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09 noviembre 2018

INTERPOL holds simulation exercise for war crimes investigators

LYON, France – INTERPOL has given war crimes investigators the opportunity to hone their skills in real-life scenarios as part of a training course.

The simulation exercise was part of a week-long (5 – 9 November) training on genocide, war crimes and crimes against humanity investigations at INTERPOL’s headquarters in France.

The course, the sixth such training organized by INTERPOL, provided 17 law enforcement officers from 14 countries with the fundamental skills they need to investigate these serious international crimes.

World-leading experts in the investigation of war crimes from the International Criminal Court shared their expertise with participants, briefing them on the legal elements of genocide, war crimes and crimes against humanity, including sexual and gender-based violence in armed conflict.

“We continue to see today the lasting and destabilizing effect genocide, war crimes and crimes against humanity have on communities and nations,” said Stanislas Talontsi, Lawyer at the International Criminal Court. “Effective investigations ensure war criminals can be brought to justice. This is extremely important in the international community’s fight against these crimes.”

The training also enhanced participants’ knowledge of specialized investigative techniques like forensics, interview skills, witness protection measures and the recognition of armed groups and military equipment.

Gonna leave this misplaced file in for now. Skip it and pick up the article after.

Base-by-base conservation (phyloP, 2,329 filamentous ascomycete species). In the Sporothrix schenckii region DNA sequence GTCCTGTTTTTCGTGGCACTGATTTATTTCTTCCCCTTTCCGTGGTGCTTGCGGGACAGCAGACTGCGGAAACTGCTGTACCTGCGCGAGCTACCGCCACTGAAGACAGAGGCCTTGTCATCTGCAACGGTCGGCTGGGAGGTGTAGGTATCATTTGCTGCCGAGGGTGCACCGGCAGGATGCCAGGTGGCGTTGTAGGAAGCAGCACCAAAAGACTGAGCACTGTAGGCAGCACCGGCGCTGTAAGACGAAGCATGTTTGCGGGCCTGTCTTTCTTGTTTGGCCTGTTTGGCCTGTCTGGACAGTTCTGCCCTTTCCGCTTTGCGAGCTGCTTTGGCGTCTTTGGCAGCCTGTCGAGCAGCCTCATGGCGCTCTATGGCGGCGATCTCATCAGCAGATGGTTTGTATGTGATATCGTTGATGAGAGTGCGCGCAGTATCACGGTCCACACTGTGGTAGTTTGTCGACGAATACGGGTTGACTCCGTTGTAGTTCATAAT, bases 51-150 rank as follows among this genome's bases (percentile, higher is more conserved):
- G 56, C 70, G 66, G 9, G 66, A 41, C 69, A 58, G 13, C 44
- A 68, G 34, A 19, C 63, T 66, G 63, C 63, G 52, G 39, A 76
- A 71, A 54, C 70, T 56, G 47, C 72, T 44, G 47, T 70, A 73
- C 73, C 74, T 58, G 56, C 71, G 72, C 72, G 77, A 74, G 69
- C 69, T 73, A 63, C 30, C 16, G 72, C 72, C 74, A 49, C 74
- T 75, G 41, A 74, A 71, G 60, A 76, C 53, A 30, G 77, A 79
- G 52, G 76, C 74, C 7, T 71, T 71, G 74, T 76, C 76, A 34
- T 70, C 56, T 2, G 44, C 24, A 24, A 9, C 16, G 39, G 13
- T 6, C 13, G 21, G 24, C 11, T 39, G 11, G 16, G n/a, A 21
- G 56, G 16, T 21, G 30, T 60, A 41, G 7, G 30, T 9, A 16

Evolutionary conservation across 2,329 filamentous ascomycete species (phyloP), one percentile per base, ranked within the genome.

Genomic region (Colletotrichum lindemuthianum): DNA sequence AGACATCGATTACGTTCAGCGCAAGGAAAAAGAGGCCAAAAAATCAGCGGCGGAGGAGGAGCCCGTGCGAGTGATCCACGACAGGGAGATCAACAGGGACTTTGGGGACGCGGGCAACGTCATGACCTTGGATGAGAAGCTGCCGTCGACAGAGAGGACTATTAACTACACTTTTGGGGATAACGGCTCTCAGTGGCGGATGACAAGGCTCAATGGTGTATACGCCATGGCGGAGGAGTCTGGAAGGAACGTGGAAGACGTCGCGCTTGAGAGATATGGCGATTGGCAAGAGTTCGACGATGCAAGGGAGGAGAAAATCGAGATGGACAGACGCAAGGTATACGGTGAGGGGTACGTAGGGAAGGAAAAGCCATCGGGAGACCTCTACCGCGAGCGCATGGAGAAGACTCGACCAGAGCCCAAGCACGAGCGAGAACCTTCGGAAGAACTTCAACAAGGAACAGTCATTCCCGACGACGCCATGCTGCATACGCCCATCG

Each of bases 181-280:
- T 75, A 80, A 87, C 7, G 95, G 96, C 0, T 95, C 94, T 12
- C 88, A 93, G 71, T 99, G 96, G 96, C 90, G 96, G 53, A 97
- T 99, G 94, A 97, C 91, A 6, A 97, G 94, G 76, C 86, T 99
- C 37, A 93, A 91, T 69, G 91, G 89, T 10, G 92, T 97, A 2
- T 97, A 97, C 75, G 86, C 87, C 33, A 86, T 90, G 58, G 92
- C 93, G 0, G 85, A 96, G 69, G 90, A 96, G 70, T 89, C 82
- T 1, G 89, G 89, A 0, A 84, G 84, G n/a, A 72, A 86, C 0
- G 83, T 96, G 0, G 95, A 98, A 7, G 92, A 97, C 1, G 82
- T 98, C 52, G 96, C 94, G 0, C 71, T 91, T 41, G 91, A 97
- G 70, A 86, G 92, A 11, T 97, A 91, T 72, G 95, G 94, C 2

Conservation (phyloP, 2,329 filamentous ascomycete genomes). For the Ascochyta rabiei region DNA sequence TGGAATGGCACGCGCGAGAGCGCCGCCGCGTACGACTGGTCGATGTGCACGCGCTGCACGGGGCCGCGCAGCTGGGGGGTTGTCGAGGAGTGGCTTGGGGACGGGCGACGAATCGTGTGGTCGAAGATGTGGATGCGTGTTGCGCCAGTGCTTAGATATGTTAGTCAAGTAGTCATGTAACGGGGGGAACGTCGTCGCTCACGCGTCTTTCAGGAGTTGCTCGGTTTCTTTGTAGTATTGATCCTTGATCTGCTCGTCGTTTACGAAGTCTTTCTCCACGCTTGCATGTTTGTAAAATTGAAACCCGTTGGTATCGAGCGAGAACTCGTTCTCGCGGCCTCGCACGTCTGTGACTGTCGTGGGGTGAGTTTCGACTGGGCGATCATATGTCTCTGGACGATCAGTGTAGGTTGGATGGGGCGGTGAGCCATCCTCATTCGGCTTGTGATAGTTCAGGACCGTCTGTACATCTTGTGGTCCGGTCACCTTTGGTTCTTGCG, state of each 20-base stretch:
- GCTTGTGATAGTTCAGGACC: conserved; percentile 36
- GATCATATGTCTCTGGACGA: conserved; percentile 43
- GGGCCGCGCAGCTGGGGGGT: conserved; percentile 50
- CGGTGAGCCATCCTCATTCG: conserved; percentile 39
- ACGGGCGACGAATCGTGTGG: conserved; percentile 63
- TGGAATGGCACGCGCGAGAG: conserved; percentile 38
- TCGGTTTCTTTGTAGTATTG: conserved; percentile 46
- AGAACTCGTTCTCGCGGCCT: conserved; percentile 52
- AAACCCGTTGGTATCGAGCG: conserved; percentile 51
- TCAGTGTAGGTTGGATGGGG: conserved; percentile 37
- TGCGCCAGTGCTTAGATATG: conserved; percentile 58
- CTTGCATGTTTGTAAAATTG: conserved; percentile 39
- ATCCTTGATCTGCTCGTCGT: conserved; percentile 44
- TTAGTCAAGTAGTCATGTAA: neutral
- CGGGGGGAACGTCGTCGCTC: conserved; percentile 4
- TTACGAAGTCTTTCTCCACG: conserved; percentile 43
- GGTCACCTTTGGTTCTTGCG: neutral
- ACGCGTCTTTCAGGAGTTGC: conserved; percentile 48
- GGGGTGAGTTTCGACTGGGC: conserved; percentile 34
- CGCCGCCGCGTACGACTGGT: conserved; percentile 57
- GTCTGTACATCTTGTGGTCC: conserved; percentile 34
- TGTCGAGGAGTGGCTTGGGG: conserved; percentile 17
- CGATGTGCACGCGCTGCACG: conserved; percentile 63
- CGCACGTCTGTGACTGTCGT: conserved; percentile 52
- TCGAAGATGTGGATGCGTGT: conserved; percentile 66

The participants were taken out of the classroom on the fourth day of the course to apply their knowledge to real-life scenarios.

Fake war crime scenes including a detention centre, execution area and mass grave were set up with the assistance of the French Forensic Police, and participants were required to investigate them and collect evidence using techniques learnt during the training.

“War crimes require very specific and specialized investigations,” said Ioannis Kokkinis, Assistant Director of INTERPOL’s Fugitive Investigative Support unit. “After learning from some of the world’s most experienced investigators, participants leave here with an enhanced ability to support war crimes investigations - not only for the good of their own country, but for the good of humanity.”

The course prepared officers for possible collaboration with peacekeeping forces that may be deployed in different countries as well as the integration of national investigations with those carried out by international courts and tribunals.

This week’s training and simulation exercise coincided with the publication of a UN report that says more than 200 mass graves containing thousands of bodies have been found in areas in Iraq once controlled by ISIL. The sites, notes the report, could contain forensic evidence critical to identifying victims and helping prosecutors build cases for war crimes, crimes against humanity and possibly genocide.

The training programme was run as part of Project BASIC (Broadening Analysis on Serious International Crimes) in which INTERPOL works with national authorities and international partners to locate and arrest fugitives wanted for genocide, war crimes and crimes against humanity.

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